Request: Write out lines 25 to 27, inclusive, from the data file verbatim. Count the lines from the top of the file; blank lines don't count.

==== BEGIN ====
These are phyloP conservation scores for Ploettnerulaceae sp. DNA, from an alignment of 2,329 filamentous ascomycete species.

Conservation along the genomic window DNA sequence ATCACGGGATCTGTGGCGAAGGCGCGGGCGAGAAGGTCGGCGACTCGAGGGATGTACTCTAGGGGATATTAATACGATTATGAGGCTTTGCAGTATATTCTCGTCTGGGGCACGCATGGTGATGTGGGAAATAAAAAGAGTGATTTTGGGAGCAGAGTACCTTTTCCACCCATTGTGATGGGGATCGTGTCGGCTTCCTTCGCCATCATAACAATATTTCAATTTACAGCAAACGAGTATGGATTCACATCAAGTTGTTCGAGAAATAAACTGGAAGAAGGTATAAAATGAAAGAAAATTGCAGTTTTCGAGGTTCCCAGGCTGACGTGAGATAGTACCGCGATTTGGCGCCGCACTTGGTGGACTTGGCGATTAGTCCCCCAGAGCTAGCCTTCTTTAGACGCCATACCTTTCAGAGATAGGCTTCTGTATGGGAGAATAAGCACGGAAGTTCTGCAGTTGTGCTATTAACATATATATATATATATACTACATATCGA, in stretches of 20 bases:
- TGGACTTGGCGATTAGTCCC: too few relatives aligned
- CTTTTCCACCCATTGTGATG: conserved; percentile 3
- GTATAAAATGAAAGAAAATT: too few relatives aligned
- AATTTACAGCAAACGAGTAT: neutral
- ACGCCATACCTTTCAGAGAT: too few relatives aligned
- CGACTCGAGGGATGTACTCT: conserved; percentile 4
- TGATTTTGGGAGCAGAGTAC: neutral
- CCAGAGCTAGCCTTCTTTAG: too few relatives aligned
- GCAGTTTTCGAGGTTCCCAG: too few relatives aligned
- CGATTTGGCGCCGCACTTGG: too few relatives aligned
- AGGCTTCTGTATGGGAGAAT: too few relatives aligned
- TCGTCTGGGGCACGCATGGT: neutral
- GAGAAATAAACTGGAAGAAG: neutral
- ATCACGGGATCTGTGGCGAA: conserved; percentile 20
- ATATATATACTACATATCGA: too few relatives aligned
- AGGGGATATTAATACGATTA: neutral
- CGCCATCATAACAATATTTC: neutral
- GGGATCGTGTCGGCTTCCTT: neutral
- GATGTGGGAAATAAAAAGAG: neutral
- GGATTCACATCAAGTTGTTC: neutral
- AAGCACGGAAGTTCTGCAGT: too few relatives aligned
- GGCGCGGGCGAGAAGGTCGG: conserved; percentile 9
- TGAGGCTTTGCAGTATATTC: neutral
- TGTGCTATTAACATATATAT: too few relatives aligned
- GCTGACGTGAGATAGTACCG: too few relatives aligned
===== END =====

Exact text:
- TGAGGCTTTGCAGTATATTC: neutral
- TGTGCTATTAACATATATAT: too few relatives aligned
- GCTGACGTGAGATAGTACCG: too few relatives aligned